are better known for their kits in 1:72 scale. For the purpose of this review I have built their Flak 38 in 1:48, to see if they can retain the quality when the size increases!
Flak 38 was a 20 mm anti-aircraft gun used by various German forces throughout World War II. It was not the only primary German light anti-aircraft gun, but by far the most numerously produced German artillery piece throughout the war. It was produced in a variety of models, notably the Flakvierling 38 which combined four Flak 38 cannons onto a single carriage. This weapon was a development of the earlier Flak 30. (via Wikipedia
is a Ukrainian company, maybe better known for their kits AFVs and artillery in 1:72 scale. But they have also kitted several kits in 1.48 scale one of which is the subject for this review. The kit was released in 2012 and is a new tooling, it comes packed in a small and rather flimsy box with a lift off lid. Inside there are 2 sprues in soft grey plastic, a smaller sprue with one part (I assume there is a technical reason for why this single part is made separately) a single sheet of instructions in black and white, and a small decal sheet, for one of the suggested finishes. All of the parts except the instructions are sealed in a plastic bag.
The level of detail is quite adequate for the scale, but there is plenty of flash, and a few sink marks on the thicker parts. In other words, you will have to do a bit of clean up on the parts, and do some test fitting before you commit to glue. In addition, one of the brackets for the gun mount was short shot (i.e. not fully moulded). I had to make a replacement part using two-part epoxy putty, not a big problem, but a poignant reminder that this is more of a short-run kit than fully main-stream release.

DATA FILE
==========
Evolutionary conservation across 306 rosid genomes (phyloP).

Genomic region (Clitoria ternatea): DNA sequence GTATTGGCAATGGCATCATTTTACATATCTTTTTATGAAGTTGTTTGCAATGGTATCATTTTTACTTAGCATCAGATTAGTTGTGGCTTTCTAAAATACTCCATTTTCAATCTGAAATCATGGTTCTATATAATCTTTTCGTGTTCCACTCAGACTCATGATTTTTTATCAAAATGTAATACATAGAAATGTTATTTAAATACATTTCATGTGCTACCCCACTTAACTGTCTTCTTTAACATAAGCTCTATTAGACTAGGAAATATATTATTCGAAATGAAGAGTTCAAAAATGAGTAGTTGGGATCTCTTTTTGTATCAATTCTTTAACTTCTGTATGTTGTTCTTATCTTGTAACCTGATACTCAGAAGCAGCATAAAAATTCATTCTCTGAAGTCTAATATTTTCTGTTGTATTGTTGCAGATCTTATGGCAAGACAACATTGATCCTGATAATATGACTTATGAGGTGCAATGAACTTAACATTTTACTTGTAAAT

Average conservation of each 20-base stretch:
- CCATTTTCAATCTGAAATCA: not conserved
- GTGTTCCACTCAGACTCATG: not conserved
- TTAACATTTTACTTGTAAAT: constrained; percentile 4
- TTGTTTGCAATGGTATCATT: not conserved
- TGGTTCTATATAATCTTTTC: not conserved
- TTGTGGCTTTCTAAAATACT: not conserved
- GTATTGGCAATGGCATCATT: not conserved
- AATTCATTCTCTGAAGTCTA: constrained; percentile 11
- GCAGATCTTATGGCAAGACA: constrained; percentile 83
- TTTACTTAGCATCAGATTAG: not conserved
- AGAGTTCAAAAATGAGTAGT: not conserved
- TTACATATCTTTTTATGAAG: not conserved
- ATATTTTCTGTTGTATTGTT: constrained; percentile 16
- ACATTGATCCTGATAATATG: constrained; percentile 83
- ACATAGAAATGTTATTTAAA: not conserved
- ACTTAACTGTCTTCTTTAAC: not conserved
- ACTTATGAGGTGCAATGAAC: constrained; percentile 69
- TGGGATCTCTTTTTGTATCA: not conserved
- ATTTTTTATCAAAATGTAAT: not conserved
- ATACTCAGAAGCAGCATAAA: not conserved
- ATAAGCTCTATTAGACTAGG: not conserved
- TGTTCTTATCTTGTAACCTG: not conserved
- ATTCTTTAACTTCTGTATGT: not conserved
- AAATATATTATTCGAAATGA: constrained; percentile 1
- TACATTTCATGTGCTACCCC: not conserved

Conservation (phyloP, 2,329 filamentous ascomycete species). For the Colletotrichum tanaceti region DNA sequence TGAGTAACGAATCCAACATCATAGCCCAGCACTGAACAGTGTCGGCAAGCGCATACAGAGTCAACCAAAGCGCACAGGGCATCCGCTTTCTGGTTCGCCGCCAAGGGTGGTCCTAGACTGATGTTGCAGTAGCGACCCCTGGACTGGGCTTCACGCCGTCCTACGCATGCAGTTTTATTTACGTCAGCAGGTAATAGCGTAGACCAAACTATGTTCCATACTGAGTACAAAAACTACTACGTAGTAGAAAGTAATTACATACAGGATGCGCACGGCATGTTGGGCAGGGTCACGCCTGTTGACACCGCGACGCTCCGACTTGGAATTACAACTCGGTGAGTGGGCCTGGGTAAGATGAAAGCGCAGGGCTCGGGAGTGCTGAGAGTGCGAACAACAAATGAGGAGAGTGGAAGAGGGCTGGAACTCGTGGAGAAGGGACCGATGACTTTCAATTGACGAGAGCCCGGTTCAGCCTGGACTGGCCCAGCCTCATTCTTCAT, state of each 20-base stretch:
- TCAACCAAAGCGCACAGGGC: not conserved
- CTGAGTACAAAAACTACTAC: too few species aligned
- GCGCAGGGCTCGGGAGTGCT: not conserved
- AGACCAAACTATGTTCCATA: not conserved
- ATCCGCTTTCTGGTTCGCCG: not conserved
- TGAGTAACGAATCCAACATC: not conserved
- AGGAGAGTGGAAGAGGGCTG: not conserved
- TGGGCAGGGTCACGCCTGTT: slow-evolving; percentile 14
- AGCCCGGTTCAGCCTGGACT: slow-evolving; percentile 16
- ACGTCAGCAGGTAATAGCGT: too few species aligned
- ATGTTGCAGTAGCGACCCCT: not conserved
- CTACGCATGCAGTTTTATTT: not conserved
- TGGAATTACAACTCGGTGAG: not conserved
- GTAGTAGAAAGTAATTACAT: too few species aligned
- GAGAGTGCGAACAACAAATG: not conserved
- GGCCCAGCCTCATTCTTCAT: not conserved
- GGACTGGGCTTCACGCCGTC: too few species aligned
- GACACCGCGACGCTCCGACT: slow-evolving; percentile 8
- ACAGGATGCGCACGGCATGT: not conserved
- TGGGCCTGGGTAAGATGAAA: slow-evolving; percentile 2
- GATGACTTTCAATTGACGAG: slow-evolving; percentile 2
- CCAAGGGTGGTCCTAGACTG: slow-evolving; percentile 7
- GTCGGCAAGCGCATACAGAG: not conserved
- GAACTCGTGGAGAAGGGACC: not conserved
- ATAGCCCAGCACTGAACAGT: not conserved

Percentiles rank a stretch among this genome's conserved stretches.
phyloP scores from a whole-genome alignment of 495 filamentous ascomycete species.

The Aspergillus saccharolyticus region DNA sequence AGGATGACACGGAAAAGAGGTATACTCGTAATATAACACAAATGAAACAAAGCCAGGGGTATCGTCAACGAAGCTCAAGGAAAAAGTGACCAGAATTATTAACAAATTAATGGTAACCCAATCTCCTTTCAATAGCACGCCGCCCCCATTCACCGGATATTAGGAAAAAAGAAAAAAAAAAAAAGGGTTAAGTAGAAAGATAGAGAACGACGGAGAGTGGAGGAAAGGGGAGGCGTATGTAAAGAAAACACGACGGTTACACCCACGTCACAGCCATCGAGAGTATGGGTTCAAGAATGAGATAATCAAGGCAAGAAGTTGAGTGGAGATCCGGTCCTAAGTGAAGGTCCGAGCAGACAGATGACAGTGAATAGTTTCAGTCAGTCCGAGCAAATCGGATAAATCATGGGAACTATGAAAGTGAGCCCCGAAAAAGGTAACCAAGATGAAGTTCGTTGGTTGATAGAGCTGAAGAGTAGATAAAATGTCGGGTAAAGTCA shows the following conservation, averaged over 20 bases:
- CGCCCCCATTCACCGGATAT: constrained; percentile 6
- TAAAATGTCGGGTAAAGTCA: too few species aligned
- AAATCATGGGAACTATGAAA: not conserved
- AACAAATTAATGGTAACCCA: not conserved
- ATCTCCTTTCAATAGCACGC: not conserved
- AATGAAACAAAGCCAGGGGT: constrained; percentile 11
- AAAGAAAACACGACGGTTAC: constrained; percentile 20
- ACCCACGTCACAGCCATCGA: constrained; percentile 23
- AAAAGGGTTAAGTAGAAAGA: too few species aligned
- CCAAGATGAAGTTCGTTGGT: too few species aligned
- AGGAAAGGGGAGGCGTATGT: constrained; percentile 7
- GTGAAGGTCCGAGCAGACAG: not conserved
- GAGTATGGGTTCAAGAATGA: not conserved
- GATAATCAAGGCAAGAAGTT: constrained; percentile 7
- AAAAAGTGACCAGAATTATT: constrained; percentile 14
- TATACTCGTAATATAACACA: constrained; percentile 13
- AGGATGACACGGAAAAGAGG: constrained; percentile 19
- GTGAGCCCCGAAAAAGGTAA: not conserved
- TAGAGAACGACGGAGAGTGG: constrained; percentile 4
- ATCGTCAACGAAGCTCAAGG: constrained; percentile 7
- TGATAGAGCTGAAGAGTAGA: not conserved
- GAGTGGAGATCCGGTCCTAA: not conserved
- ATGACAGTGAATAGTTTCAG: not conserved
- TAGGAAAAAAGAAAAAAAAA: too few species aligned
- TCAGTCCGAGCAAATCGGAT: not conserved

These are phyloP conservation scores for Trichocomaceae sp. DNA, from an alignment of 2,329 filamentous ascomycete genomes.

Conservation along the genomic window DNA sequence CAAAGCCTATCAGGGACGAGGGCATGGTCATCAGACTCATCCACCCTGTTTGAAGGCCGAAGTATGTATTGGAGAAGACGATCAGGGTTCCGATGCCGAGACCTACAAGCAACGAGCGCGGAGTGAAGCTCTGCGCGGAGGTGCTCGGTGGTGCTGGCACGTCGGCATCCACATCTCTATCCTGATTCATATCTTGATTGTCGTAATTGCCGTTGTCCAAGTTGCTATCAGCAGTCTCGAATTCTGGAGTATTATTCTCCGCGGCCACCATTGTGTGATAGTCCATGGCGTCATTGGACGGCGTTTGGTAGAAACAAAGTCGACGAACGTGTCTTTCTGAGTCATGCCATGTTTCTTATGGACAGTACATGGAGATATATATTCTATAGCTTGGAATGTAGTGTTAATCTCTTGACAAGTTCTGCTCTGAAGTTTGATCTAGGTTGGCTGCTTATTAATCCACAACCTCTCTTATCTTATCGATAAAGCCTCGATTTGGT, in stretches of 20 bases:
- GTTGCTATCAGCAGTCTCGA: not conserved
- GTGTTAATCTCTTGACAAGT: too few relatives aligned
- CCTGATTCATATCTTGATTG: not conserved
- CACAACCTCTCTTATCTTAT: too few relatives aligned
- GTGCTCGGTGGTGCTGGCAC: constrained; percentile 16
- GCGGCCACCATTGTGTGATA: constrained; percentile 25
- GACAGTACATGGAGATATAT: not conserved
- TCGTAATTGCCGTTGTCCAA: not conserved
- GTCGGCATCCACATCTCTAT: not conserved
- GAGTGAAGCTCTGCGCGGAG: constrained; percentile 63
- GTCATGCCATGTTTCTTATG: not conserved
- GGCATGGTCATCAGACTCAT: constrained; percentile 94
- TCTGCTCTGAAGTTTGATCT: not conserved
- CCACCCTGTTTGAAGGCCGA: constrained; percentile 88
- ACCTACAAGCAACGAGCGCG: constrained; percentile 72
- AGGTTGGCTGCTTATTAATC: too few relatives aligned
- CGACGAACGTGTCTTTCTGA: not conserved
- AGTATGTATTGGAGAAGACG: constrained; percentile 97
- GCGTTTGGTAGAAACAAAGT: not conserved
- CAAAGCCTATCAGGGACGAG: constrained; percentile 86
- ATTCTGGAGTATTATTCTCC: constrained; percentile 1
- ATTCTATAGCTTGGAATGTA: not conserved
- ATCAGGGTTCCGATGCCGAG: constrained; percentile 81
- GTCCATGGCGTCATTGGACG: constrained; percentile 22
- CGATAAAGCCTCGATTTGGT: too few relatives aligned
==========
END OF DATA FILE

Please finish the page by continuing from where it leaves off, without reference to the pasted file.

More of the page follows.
The gun shield is somewhat bulky, due to the practical limits of injection moulding, but does not look to bad when installed. The gun can be assembled either limbered or unlimbered, and with care the modeller should be able to preserve both lateral and horizontal movement of the finished model.
The instructions are quite appear to be straightforward, but unfortunately are a little vague with some placement of parts. Luckily it is easy to find good reference photographs online.
Painting and finishing
The instructions present three finishing options:
- Whitewash over Panzergrey
- Medium Green over Sand yellow, with the barrel in Gun metal
- Panzergrey with markings of the Herman Göering Division of the Luftwaffe, with a striking kill tally painted on the gun shield.
The third option is the only one with any description of unit affiliation, and a bit of detective work lead me to believe it is from the time period between October 1942 and January 1943. In October 1942 the Herman Göering Brigade was reorganized as a full Division, and sent to Italy for training before being deployed to Tunisia in January 1943. The decals were thin, went on with no fuss and have good opacity.
In October 1942 the Wehrmacht also decided to replace the old RAL 7021
Dunkelgrau with RAL 7028
Dunkelgelb as the primary color of all equipment in the European theatre. On the other hand, in Africa all equipment was still supposed to be painted in a combination of RAL 8020
Gelbbraun and RAL 7027
Sandgrau. As it would be a waste of paint to repaint old equipment first in dark yellow and then just a few months later in the brown Afrikakorps-scheme, I would assume the Division kept their old equipment in the grey scheme whilst in training.
This would present a perfect opportunity to adorn one of the guns with a special scheme for the benefit of the wartime photographers and as depicted by ACE
. I haven't been able to find such a photo, but I expect it exists and is where ACE
found the inspiration for this finish. (If any readers have access to such a photo, link it in the comments!)
All in all this was an enjoyable build, and the subject matter should appeal both to those who build AFVs and softskins in 1:48 scale, (it would look great behind an Opel Blitz for instance) as well as aircraft modellers who want to add some detail to a diorama scene. There were also several field modifications where the gun was mounted on a truck or half-track chassis, and the kit lends itself nicely to anyone wanting to build such a vehicle in 1:48.
I can recommend this kit for all but the most novice modellers, but you might want to keep your tweezers nearby, as some parts are tiny!